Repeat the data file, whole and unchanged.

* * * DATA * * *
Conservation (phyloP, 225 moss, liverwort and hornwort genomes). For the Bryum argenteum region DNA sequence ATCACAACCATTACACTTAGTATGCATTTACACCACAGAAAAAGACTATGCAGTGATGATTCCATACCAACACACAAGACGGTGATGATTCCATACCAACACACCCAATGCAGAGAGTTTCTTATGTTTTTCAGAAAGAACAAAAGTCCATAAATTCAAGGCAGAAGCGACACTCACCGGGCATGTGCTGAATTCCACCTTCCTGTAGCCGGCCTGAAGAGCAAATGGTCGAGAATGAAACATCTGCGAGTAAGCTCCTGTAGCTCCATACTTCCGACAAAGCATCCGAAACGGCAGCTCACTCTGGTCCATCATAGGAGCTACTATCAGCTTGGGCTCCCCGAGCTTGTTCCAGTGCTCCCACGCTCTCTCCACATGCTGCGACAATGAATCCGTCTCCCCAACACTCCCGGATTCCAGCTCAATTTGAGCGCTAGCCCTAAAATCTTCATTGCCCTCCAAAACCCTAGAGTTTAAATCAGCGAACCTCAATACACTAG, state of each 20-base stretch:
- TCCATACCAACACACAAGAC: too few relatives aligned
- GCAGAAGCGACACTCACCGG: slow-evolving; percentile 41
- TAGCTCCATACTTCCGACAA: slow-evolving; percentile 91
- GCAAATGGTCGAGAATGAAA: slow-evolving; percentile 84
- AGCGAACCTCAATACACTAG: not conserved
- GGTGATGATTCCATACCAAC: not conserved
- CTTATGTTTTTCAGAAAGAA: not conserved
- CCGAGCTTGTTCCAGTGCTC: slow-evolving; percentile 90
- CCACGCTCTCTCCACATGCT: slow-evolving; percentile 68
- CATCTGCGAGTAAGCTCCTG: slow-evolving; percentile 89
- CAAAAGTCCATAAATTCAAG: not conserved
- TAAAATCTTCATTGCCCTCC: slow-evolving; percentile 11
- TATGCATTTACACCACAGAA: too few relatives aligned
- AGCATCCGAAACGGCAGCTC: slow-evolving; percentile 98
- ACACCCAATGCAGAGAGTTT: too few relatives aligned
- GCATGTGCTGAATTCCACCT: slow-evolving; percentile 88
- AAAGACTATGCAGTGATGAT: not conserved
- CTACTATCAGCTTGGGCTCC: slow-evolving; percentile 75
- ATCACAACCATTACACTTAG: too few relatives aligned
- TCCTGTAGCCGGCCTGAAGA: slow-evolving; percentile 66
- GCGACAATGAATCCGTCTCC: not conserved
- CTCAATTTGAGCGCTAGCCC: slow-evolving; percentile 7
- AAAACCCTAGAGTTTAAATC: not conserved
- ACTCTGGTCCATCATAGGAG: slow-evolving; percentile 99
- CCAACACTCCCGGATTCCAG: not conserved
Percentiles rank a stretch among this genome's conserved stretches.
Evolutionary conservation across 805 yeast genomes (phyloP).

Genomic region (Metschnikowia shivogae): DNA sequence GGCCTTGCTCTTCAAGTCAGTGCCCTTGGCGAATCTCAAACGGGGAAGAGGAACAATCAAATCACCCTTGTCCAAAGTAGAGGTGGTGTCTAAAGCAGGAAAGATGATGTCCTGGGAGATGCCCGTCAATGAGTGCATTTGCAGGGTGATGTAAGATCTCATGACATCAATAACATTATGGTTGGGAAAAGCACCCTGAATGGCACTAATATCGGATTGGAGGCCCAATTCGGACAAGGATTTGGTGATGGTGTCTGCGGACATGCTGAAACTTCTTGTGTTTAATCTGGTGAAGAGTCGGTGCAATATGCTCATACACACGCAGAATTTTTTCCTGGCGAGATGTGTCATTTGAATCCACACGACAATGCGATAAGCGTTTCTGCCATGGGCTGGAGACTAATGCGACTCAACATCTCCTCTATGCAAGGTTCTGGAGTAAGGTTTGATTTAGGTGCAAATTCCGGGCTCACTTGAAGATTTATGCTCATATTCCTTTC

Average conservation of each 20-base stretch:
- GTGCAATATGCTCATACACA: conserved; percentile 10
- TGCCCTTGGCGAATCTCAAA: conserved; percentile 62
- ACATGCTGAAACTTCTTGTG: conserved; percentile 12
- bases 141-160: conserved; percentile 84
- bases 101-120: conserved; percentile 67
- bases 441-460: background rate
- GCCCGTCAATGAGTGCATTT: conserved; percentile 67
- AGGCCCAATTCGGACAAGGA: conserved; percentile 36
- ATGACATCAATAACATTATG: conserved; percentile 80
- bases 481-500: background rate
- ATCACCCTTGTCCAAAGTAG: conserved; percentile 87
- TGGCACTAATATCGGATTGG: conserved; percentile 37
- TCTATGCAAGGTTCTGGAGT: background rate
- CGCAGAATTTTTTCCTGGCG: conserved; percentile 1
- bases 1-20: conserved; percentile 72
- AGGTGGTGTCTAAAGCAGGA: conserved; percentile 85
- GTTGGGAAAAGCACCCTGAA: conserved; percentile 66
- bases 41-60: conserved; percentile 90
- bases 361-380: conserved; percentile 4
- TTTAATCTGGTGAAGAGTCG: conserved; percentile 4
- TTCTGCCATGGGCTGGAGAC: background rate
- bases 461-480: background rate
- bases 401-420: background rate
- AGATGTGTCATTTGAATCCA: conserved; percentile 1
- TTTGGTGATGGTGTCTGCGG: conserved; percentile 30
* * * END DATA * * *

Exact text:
Conservation (phyloP, 225 moss, liverwort and hornwort genomes). For the Bryum argenteum region DNA sequence ATCACAACCATTACACTTAGTATGCATTTACACCACAGAAAAAGACTATGCAGTGATGATTCCATACCAACACACAAGACGGTGATGATTCCATACCAACACACCCAATGCAGAGAGTTTCTTATGTTTTTCAGAAAGAACAAAAGTCCATAAATTCAAGGCAGAAGCGACACTCACCGGGCATGTGCTGAATTCCACCTTCCTGTAGCCGGCCTGAAGAGCAAATGGTCGAGAATGAAACATCTGCGAGTAAGCTCCTGTAGCTCCATACTTCCGACAAAGCATCCGAAACGGCAGCTCACTCTGGTCCATCATAGGAGCTACTATCAGCTTGGGCTCCCCGAGCTTGTTCCAGTGCTCCCACGCTCTCTCCACATGCTGCGACAATGAATCCGTCTCCCCAACACTCCCGGATTCCAGCTCAATTTGAGCGCTAGCCCTAAAATCTTCATTGCCCTCCAAAACCCTAGAGTTTAAATCAGCGAACCTCAATACACTAG, state of each 20-base stretch:
- TCCATACCAACACACAAGAC: too few relatives aligned
- GCAGAAGCGACACTCACCGG: slow-evolving; percentile 41
- TAGCTCCATACTTCCGACAA: slow-evolving; percentile 91
- GCAAATGGTCGAGAATGAAA: slow-evolving; percentile 84
- AGCGAACCTCAATACACTAG: not conserved
- GGTGATGATTCCATACCAAC: not conserved
- CTTATGTTTTTCAGAAAGAA: not conserved
- CCGAGCTTGTTCCAGTGCTC: slow-evolving; percentile 90
- CCACGCTCTCTCCACATGCT: slow-evolving; percentile 68
- CATCTGCGAGTAAGCTCCTG: slow-evolving; percentile 89
- CAAAAGTCCATAAATTCAAG: not conserved
- TAAAATCTTCATTGCCCTCC: slow-evolving; percentile 11
- TATGCATTTACACCACAGAA: too few relatives aligned
- AGCATCCGAAACGGCAGCTC: slow-evolving; percentile 98
- ACACCCAATGCAGAGAGTTT: too few relatives aligned
- GCATGTGCTGAATTCCACCT: slow-evolving; percentile 88
- AAAGACTATGCAGTGATGAT: not conserved
- CTACTATCAGCTTGGGCTCC: slow-evolving; percentile 75
- ATCACAACCATTACACTTAG: too few relatives aligned
- TCCTGTAGCCGGCCTGAAGA: slow-evolving; percentile 66
- GCGACAATGAATCCGTCTCC: not conserved
- CTCAATTTGAGCGCTAGCCC: slow-evolving; percentile 7
- AAAACCCTAGAGTTTAAATC: not conserved
- ACTCTGGTCCATCATAGGAG: slow-evolving; percentile 99
- CCAACACTCCCGGATTCCAG: not conserved
Percentiles rank a stretch among this genome's conserved stretches.
Evolutionary conservation across 805 yeast genomes (phyloP).

Genomic region (Metschnikowia shivogae): DNA sequence GGCCTTGCTCTTCAAGTCAGTGCCCTTGGCGAATCTCAAACGGGGAAGAGGAACAATCAAATCACCCTTGTCCAAAGTAGAGGTGGTGTCTAAAGCAGGAAAGATGATGTCCTGGGAGATGCCCGTCAATGAGTGCATTTGCAGGGTGATGTAAGATCTCATGACATCAATAACATTATGGTTGGGAAAAGCACCCTGAATGGCACTAATATCGGATTGGAGGCCCAATTCGGACAAGGATTTGGTGATGGTGTCTGCGGACATGCTGAAACTTCTTGTGTTTAATCTGGTGAAGAGTCGGTGCAATATGCTCATACACACGCAGAATTTTTTCCTGGCGAGATGTGTCATTTGAATCCACACGACAATGCGATAAGCGTTTCTGCCATGGGCTGGAGACTAATGCGACTCAACATCTCCTCTATGCAAGGTTCTGGAGTAAGGTTTGATTTAGGTGCAAATTCCGGGCTCACTTGAAGATTTATGCTCATATTCCTTTC

Average conservation of each 20-base stretch:
- GTGCAATATGCTCATACACA: conserved; percentile 10
- TGCCCTTGGCGAATCTCAAA: conserved; percentile 62
- ACATGCTGAAACTTCTTGTG: conserved; percentile 12
- bases 141-160: conserved; percentile 84
- bases 101-120: conserved; percentile 67
- bases 441-460: background rate
- GCCCGTCAATGAGTGCATTT: conserved; percentile 67
- AGGCCCAATTCGGACAAGGA: conserved; percentile 36
- ATGACATCAATAACATTATG: conserved; percentile 80
- bases 481-500: background rate
- ATCACCCTTGTCCAAAGTAG: conserved; percentile 87
- TGGCACTAATATCGGATTGG: conserved; percentile 37
- TCTATGCAAGGTTCTGGAGT: background rate
- CGCAGAATTTTTTCCTGGCG: conserved; percentile 1
- bases 1-20: conserved; percentile 72
- AGGTGGTGTCTAAAGCAGGA: conserved; percentile 85
- GTTGGGAAAAGCACCCTGAA: conserved; percentile 66
- bases 41-60: conserved; percentile 90
- bases 361-380: conserved; percentile 4
- TTTAATCTGGTGAAGAGTCG: conserved; percentile 4
- TTCTGCCATGGGCTGGAGAC: background rate
- bases 461-480: background rate
- bases 401-420: background rate
- AGATGTGTCATTTGAATCCA: conserved; percentile 1
- TTTGGTGATGGTGTCTGCGG: conserved; percentile 30